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Energy Balance

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Energy Balance

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  1. Energy Balance Module C: Lesson 3 Grade 12 Active, Healthy Lifestyles

  2. Energy Balance • Males ages 17 to 18 need between 2450 and 2900 Cal each day. Females of the same age need between 1750 and 2100 Cal each day • The macronutrients in food provide the body with calories • Carbohydrates and proteins each supply 4 kcal per gram • Fat provides 9 kcal per gram • Alcohol provides 7 kcal per gram (not be considered a positive energy source) • Recommended intake for each of these nutrient categories for 14- to 18-year-olds is as follows • Protein: 10% to 30% of daily energy intake • Fat: 25% to 35% of daily energy intake • Carbohydrate: 45% to 65% of daily energy intake • Important for both teenagers and adults to be aware of their intake of high fat and/or sugar-laden (empty calorie) foods, and to have a plan to change the level of consumption, if appropriate. • Sugar occurs naturally in food, and it may be added as an ingredient. • Limit the intake of foods high in sugar, as they are often also a source of empty calories in the diet

  3. Sugar Surprise: How Many Cubes? • One teaspoon (a cube) of sugar is equal to 4 g, and 1 g equals 4 Cal. • Create a graphic representation of a food item with high sugar content • The food container, accompanied by a statement of the calories and grams of sugar the food contains • The appropriate amount of sugar in a container or number of sugar cubes glued below the product • Review the difference in the calorie and sugar content of the super-size version of a product and a smaller size of the same product • Look at the serving size listed on the Nutrition Facts label of selected snack foods or beverages and compare it to the size of the container • Does the serving size reflect the whole package, or would one consume several servings if one ate the content of the whole package? • Do you think you (consumers) would usually eat only one serving, or would you likely eat the whole thing? • Do you think the serving size listed on snack foods and beverages could mislead consumers? Explain.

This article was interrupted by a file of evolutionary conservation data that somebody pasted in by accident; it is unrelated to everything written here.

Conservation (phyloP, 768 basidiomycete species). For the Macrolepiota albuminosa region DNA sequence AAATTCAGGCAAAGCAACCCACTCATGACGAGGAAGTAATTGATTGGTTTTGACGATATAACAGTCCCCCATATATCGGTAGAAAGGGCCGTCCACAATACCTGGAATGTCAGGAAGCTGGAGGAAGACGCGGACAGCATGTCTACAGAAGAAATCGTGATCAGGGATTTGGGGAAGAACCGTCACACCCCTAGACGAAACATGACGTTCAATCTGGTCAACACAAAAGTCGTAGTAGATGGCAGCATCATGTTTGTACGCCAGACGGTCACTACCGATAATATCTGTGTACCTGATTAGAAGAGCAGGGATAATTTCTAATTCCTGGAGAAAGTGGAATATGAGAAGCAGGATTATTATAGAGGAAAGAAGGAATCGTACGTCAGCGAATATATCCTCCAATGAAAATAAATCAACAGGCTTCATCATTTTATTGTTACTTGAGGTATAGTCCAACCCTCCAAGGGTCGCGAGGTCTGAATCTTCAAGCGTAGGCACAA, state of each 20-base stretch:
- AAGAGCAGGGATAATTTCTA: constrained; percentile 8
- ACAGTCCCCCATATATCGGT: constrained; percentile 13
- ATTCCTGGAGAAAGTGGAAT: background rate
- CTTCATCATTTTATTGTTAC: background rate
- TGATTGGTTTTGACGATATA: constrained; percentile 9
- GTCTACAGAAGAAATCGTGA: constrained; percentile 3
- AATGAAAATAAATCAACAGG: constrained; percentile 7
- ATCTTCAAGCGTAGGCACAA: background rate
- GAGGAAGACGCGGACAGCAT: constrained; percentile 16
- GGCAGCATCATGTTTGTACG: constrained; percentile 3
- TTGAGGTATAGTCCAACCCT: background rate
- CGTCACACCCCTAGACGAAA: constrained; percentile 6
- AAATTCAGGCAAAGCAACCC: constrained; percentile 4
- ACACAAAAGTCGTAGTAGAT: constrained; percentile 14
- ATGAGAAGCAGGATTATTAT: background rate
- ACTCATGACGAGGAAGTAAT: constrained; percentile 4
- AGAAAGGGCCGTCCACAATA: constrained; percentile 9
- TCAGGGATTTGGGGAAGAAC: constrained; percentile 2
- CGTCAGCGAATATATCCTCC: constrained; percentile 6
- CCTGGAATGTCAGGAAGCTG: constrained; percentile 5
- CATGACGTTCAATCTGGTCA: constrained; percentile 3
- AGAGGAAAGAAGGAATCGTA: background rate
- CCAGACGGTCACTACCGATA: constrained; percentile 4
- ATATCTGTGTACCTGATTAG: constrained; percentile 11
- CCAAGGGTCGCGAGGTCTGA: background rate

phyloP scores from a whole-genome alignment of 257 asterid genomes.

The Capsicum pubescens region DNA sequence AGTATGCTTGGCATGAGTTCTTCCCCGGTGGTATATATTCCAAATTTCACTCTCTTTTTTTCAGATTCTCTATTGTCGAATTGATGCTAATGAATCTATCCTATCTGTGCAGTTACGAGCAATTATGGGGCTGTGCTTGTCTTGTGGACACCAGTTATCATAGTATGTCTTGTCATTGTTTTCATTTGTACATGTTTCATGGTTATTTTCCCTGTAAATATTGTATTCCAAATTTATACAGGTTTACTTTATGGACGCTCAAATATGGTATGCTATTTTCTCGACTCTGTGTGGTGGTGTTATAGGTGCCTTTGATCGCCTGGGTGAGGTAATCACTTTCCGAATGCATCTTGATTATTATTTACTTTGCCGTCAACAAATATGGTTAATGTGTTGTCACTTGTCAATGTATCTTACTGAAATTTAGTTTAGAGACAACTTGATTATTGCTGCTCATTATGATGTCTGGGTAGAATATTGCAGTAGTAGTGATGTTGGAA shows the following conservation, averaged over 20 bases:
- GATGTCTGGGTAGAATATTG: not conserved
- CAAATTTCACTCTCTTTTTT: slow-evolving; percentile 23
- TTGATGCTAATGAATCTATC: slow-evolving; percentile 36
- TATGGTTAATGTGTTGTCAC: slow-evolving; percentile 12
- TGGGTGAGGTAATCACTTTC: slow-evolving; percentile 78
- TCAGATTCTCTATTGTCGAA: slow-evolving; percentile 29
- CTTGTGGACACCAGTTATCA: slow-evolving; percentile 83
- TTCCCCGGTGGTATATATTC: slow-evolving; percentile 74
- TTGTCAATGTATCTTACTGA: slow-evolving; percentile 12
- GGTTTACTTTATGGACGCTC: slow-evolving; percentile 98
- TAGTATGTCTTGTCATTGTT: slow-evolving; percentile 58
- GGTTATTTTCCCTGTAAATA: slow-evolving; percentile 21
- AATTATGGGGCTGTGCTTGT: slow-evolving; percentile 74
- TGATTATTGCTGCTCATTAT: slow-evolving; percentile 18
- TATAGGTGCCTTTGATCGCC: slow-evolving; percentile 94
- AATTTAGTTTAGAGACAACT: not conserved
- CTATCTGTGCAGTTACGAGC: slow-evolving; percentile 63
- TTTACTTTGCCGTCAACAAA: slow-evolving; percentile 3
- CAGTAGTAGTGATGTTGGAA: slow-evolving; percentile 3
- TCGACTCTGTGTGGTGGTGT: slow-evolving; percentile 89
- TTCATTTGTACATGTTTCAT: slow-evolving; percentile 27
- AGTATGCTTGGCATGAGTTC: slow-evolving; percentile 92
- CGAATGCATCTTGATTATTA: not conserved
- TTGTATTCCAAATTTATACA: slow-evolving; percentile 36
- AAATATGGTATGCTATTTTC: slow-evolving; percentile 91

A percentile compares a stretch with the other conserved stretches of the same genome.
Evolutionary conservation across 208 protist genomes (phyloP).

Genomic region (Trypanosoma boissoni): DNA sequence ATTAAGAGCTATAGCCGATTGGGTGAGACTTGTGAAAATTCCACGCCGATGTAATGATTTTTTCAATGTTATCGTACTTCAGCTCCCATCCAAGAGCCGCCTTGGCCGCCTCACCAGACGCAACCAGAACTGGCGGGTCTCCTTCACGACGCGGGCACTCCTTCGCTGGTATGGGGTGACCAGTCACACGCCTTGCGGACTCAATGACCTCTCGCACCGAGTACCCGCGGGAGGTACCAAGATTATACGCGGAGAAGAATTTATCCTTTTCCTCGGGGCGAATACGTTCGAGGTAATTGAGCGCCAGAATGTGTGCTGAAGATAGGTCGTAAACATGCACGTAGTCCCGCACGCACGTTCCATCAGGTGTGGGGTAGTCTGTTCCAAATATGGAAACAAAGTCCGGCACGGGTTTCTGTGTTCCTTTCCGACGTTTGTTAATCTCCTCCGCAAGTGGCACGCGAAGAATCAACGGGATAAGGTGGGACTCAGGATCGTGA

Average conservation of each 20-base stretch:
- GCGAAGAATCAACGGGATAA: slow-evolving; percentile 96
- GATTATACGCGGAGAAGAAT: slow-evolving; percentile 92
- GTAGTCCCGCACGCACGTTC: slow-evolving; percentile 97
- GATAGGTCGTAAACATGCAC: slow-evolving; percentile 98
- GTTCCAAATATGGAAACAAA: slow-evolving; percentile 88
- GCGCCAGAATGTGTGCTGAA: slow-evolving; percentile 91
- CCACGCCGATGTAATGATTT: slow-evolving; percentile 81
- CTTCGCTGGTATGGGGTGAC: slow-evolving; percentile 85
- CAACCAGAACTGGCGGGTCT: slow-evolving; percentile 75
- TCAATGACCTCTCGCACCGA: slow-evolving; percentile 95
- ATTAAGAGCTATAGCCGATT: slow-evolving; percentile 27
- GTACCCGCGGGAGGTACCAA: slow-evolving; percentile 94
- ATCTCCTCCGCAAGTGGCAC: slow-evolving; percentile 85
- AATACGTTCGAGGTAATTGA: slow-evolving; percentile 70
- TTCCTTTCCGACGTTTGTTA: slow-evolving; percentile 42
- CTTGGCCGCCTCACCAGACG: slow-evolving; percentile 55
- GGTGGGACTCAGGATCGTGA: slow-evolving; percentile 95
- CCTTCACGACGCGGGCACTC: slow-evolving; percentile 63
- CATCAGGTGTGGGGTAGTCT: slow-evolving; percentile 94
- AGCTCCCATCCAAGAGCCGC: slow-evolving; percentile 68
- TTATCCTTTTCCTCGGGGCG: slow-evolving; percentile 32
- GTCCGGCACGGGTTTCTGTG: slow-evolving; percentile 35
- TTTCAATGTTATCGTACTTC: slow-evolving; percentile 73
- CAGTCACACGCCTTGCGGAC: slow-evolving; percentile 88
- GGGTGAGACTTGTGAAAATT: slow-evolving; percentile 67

4. Fat . . . in Moderation • Fat is an integral part of healthy eating for everyone. It is a source of fat-soluble vitamins (i.e., Vitamins A, D, and E) and essential fats. Fat is part of every cell in the body and helps absorb important nutrients. • Healthy eating for teenagers should focus on a wide variety of food from all four food groups, with a limited intake of added fat • Essential Fats • Trans Fats

  5. Find the Fat • Snack foods, pastries, gravies, sauces, and food-preparation methods (e.g., deep frying) add fat to our diets every day, often without our realizing how much. • The information on the Nutrition Facts table on food labels helps consumers make decisions about food. Each food label must identify a serving size and a list of nutrients present in that amount of the food, including fat. • Compare different types of foods and different serving sizes of the same foods • Record results • Refer to RM 7–NU: Find the Fat

  6. The Balancing Act

  7. The Balancing Act • Energy Imbalance • Identify factors that contribute to energy imbalance and potential weight gain in themselves, family members, friends, and society in general • Fixing Energy Imbalance • How can this imbalance can be overcome • Final Tally • Generate a personal plan to modify energy imbalance, if appropriate. • Food Consumption: review their record of food intake and accompanying healthy eating goal and identify food habits that may contribute to energy imbalance • Physical Activity: review the average number of hours they spent per day in activities of moderate and vigorous intensities and identify factors that may contribute to energy imbalance with respect to lack of physical activity • A Personal Plan • Reflect on their personal learning and the solutions generated in Food Consumption and Physical Activity • Write a paragraph outlining what they have learned about themselves and energy balance and reflecting upon positive changes they can realistically implement in their daily lives with respect to food choices and physical activities. • RM 3–NU: How Do I Measure Up? • RM 6–NU: Determining Daily Physical Activity Intensities • RM 8–NU: Some Lifestyle Choices Can Lead to Energy Imbalance—How Does It Happen? • RM 9–NU: My Lifestyle Choices and Energy Balance